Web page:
Wednesday, March 19, 2014

The Up Documentaries (1964-2012 so far)

Every seven years, Michael Apted films the same small group of people and shows us how they’re doing. That’s a very simple overview of the “Up” documentary series which began in 1964 with Seven Up, a half-hour film that focused on the lives of 14 British children from various classes and socioeconomic backgrounds. Apted didn’t actually direct the first film (Paul Almond did, but Apted was a researcher), but directed all the subsequent films, so he knows these people pretty well. (Can you imagine a man wanting to interview and film you every seven years for half a century?) I just finished watching all of the “Up” films, ending with the most recent film, 56 Up (2012) and decided to share a few thoughts. 

The seven-year-old children are asked several questions in Seven Up, such as “What do you want to be when you grow up?”, “Do you want to have children and if so, how many?”, “What do you think of rich/poor people?” and the like. These seem innocent enough questions to ask seven-year-olds, but what’s interesting is how much their answers change or don’t change over a 50-year period. In fact the entire series starts with the Jesuit motto “Give me a child until he is seven and I will give you the man. 

One can view some of the children at age seven and see many characteristics - good and bad - that will shape the rest of their lives. Some live up to their initial expectations, hopes and dreams. Some do not. Some change in remarkable ways. Others don’t. I’m not going to give you any spoilers and I urge you not to look at any online information about any of the participants. Just watch these people move through their lives and try not to reflect on your own life. It’s impossible. 

With that in mind, the staff of our church’s college ministry (I am one of the staff of four) decided to try an experiment. Students and staff watched Seven Up together, then we passed out journals to everyone. We asked them to write about what was going on in their lives at age seven and whether they were aware of God or not at that age. (This is a great exercise; you certainly don’t have to be a Christian to do it and to gain a tremendous amount of understanding from it.) The staff journaled as well. We all wrote for about 20 minutes, then got back together to share some general thoughts. The entire process was private, so no one had to share with the group anything they didn’t want to share. We were all amazed at what we remembered and how those events and memories helped shape us.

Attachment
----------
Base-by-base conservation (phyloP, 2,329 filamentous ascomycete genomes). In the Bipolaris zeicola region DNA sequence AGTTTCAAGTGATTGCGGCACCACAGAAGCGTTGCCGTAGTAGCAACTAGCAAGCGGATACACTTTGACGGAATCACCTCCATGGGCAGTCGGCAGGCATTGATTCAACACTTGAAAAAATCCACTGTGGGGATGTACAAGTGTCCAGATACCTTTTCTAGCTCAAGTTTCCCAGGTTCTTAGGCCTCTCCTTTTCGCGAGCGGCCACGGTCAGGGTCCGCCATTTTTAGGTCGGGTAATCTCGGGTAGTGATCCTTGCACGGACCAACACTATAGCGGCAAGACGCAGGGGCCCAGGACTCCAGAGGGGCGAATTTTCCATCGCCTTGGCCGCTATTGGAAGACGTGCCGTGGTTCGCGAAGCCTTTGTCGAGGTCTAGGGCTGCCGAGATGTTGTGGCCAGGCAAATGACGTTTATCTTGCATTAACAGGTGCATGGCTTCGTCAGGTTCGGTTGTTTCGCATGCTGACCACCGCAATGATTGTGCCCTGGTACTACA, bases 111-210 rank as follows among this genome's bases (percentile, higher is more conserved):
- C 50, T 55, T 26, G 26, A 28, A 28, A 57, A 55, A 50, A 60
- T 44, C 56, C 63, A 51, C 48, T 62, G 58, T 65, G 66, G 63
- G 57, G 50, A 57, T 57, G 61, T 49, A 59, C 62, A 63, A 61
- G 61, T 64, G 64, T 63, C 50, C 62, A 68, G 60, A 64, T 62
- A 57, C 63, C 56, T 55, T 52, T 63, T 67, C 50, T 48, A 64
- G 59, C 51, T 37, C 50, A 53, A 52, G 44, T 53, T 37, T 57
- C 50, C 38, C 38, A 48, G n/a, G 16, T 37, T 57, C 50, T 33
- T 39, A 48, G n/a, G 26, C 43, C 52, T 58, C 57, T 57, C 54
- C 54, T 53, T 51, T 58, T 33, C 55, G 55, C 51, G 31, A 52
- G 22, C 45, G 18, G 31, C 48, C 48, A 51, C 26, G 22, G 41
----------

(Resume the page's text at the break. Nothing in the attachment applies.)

At our next meeting, we watched Seven Plus Seven. For most of the students, they were 14 only seven years ago, and while that seemed not that long ago, so much had changed. We asked them to journal again, focusing on how God had guided and led their lives over the past seven years. At the next meeting, we watched 21 Up, the age (or close to it) that most of the students are now, and journaled. Then two weeks later, we saw 28 Up, and journaled about where we thought God might be leading us in the next seven years (regardless of our ages). 

This was an amazing exercise. It’s not the same experience as having someone film you every seven years, but it does cause you to think about your life, where it’s been, where it’s going, and so much more. While watching the “Up” documentaries, we’re literally watching these people’s lives pass before our eyes. And we’re also watching our own.